Aaron: IMHO HD is waaay better than non-HD. I was watching LOTR the other night in HD , and WOW! I do notice that you can have HD programming that has poor source material that has been up-sampled or compressed too much, or is noisy to begin with. I think the source material hasn't really caught up with the HD world just yet. But when you have a good clean source video, it's awesome. Perhaps you saw someone else's HD TV with a crap source, or maybe a small TV or whatever....

I went with a 40" 1080p set, although many argue that 720 is sufficient, but if I'm going to hang onto this set for 10 years, and 1080 is the limit, I figured, why cheap out, I may regret it later when the source material gets cleaner.

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Re: Dish Network - Local Stations non-HD?

Postby Kenneth Burns » Tue Dec 18, 2007 6:08 pm

Ted wrote:Are all the local over-the-air channels in HD?


Yes, with the possible exception of one or more Jesus-related stations. I don't really pay attention to those.

It's worth pointing out that you can get the CW network in HD over the air, but NOT FROM CHARTER, for some reason. (Gots to have m'"Gossip Girl" in HD.)

Over the air you also can get certain interesting standard-definition, digital-only channels, like the public television subchannels. The latter broadcast in the day, then go off the air at night when WPR's HD channel kicks in. One of the WPR subchannels rebroadcasts PBS programs like "American Experience"; another is for kids' programs; etc.
Last edited by Kenneth Burns on Tue Dec 18, 2007 6:13 pm, edited 1 time in total.

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Postby Kenneth Burns » Tue Dec 18, 2007 6:12 pm

jammybastard wrote:Radio Shack sells an HD antenna for $30.
Buy it.
(You don't need a fancy schmancy Terk flying wing from Best Buy no matter what they tell you)


You don't even need to buy an "HD" antenna, as such. I get HD over the air just fine with some crappy old rabbit ears.

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Postby aaronetc » Tue Dec 18, 2007 6:41 pm

Kenneth Burns wrote:You don't even need to buy an "HD" antenna, as such. I get HD over the air just fine with some crappy old rabbit ears.


It really depends where you are. I'm on the isthmus near Tenney Park and get occasionally spotty reception with an amplified "HD" antenna. I know the amplification helps, because the signal gets way worse if I turn it off; not sure if the HDness of the antenna actually matters.

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Postby Kenneth Burns » Tue Dec 18, 2007 7:27 pm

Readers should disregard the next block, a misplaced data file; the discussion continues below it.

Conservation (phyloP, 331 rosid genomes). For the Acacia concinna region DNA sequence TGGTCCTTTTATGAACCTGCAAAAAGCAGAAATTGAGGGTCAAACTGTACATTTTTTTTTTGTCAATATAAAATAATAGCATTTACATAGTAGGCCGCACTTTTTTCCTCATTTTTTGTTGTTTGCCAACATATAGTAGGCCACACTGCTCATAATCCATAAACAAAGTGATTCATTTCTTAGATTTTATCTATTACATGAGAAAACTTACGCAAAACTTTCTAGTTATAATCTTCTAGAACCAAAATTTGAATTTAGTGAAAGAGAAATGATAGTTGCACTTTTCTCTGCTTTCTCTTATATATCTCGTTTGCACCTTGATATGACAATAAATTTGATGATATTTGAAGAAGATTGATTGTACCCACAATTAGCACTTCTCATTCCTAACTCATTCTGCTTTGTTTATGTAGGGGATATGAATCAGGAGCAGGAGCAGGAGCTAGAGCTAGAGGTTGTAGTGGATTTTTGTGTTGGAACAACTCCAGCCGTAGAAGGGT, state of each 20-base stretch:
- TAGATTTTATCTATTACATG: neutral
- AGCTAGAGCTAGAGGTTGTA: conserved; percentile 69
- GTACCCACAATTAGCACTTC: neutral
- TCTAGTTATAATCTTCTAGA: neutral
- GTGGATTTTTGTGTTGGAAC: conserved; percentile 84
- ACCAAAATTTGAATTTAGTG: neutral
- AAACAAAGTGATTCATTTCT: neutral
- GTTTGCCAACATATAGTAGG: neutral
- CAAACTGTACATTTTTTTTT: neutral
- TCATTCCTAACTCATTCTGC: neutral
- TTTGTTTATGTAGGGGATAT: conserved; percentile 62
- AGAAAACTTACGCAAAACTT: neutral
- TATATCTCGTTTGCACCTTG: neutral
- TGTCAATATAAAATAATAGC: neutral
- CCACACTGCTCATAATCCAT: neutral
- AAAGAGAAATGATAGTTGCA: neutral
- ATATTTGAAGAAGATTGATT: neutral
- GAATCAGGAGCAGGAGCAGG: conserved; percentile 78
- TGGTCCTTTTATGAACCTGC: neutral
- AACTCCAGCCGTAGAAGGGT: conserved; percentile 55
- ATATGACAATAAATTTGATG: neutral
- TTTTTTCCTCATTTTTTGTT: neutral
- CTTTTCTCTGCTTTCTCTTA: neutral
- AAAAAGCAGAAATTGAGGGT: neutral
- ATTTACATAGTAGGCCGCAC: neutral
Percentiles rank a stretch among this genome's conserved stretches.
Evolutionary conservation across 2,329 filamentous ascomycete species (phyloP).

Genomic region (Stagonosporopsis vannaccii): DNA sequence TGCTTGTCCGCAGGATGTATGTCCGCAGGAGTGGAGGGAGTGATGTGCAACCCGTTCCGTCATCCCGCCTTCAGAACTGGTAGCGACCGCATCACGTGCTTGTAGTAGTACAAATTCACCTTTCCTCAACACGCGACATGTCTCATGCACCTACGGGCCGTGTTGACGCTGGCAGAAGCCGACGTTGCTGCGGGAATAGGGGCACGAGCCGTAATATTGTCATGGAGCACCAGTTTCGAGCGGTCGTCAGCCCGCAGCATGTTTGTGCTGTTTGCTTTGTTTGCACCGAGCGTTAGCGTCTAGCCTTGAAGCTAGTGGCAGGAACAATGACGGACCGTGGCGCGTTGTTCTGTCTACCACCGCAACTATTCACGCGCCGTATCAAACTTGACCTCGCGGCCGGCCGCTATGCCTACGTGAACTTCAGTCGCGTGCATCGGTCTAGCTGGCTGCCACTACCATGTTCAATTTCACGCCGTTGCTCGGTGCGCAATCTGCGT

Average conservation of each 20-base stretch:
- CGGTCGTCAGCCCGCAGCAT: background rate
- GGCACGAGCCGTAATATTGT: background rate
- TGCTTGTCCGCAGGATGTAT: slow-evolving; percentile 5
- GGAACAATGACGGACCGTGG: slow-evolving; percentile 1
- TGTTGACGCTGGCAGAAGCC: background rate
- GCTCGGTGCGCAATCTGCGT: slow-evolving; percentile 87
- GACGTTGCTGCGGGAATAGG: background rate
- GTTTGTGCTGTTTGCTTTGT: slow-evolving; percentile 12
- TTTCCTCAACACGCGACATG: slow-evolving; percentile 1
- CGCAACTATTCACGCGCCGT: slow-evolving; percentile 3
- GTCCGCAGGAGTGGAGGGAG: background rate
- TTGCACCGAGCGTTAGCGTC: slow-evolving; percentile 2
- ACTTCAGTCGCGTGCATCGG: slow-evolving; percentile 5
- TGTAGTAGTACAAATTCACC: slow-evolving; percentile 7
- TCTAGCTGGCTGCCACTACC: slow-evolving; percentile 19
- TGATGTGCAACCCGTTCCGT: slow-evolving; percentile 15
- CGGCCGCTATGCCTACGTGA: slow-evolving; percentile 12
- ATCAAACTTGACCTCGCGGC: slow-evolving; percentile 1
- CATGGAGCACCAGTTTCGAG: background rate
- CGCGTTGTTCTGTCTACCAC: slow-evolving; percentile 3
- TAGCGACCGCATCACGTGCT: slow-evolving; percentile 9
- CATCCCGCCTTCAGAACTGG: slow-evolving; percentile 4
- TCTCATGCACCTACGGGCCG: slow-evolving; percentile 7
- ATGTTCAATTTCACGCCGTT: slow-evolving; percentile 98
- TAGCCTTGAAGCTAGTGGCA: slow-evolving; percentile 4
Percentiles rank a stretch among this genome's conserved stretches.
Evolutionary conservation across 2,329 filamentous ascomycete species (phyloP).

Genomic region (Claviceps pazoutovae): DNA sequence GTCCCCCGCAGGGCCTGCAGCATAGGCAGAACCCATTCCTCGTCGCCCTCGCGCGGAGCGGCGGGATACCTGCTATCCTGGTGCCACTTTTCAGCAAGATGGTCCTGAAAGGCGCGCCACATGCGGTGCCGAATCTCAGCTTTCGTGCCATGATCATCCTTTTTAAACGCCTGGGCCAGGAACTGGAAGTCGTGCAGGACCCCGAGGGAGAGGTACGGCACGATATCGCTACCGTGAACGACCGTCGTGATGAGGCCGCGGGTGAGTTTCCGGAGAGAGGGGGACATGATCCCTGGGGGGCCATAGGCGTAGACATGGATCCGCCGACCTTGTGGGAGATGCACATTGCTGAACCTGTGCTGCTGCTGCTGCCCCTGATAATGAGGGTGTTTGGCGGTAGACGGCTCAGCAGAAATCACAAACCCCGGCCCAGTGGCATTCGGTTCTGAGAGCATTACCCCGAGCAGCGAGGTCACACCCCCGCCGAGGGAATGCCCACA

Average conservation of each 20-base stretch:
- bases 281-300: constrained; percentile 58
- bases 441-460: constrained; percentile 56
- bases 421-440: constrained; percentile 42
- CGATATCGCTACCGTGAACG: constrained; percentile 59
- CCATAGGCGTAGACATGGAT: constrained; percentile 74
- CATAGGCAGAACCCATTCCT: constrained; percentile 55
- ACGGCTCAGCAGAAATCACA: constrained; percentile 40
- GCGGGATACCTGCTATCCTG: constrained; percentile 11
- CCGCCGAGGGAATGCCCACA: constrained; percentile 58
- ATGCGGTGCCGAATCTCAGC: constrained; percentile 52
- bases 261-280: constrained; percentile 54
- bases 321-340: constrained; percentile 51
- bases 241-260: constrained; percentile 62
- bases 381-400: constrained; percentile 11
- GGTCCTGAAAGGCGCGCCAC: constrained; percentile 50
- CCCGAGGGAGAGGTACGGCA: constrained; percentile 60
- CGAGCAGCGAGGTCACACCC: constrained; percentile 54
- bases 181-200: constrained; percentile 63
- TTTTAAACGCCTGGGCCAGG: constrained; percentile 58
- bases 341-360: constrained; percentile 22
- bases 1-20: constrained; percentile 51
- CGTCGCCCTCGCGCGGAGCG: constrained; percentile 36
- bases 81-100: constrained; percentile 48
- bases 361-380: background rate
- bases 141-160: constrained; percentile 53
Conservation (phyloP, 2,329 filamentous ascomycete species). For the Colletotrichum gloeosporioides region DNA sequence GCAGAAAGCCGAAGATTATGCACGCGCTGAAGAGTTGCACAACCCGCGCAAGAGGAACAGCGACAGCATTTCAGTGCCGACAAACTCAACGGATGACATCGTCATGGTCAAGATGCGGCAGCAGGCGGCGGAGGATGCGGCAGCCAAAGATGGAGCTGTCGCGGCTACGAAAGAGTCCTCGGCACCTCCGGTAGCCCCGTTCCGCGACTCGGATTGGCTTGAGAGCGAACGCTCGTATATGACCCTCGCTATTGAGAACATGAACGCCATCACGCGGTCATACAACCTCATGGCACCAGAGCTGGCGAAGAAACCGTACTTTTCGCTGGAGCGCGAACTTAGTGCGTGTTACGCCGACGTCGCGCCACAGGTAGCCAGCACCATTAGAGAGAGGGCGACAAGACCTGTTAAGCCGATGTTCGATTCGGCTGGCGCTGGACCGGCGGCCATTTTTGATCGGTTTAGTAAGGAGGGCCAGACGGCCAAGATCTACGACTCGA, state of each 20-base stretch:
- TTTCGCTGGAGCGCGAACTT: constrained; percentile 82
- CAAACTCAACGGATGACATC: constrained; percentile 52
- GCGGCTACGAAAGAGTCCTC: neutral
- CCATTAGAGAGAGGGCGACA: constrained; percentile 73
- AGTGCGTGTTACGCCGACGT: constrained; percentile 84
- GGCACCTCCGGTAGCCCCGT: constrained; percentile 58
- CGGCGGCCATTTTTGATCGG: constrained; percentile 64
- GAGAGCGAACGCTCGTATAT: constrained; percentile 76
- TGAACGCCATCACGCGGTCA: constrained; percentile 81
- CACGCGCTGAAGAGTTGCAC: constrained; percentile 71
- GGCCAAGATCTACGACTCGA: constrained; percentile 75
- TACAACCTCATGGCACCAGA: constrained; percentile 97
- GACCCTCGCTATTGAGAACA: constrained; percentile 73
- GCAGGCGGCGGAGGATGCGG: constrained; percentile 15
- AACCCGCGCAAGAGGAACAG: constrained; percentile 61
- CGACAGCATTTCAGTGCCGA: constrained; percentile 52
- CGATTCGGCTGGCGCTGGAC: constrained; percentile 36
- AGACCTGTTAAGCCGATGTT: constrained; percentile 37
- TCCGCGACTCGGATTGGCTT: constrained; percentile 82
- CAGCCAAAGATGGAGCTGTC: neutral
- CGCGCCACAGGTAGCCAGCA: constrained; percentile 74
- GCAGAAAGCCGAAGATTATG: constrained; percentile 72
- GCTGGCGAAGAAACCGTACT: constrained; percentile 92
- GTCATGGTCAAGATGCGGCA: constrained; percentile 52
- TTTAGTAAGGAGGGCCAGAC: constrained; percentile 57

aaronetc wrote:
Kenneth Burns wrote:You don't even need to buy an "HD" antenna, as such. I get HD over the air just fine with some crappy old rabbit ears.


It really depends where you are. I'm on the isthmus near Tenney Park and get occasionally spotty reception with an amplified "HD" antenna. I know the amplification helps, because the signal gets way worse if I turn it off; not sure if the HDness of the antenna actually matters.


Yeah, I was probably overstating the case a bit in saying that the rabbit ears experience was fine. It was okay at best. I debating buying a better antenna but finally ordered Charter's HD service and HD DVR instead. I'm happy with these, if nervous about the expense. I just watched 2010 in HD on HD Net Movies, which was strangely thrilling.

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Postby jammybastard » Tue Dec 18, 2007 7:46 pm

aaronetc wrote: I know the amplification helps, because the signal gets way worse if I turn it off; not sure if the HDness of the antenna actually matters.


Amplification is not always good.
Sometimes it makes it harder for you to get a good signal.
I often work with the chief engineer of a local TV station and when I told him that I had an amplified antenna he told me to return it and get a non-amplified one.
Again, it goes back to the issue of "reflection" of the digital signal and all an amplifier does is increase the likelihood that you'll receive more noise than signal.
I wish I could find a link to post to explain it better, but I'd suggest that if you aren't getting a good signal with the amped antenna you should try a non-amped one.

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Postby Ted » Tue Dec 18, 2007 8:48 pm

I don't own any amplified antennas yet, and have always wondered what the deal with them is. The first stage of amplification in any good RF receiver device should possess low noise and high sensitivity. The purpose of the antenna should be to provide directionality and gain by virtue of the antenna geometry. It has to do with signal to noise ratio(S/N). If you have a poor S/N right from the output of a raw (non-amplified) antenna, no amount of amplification is going to make the S/N any better, in other words, if S/N =1 before you amp it it's going to be 1 after you amp it. This is why you really want a good "raw" antenna to feed everything. Now a caveat to this might be if the front end of the receiver has lower gain to avoid overload or something, and an amplified antenna overcomes this, but I would think you should spend your antenna $$$$ on a nice piece of hardware and not on the amplification, that is the job of the receiver.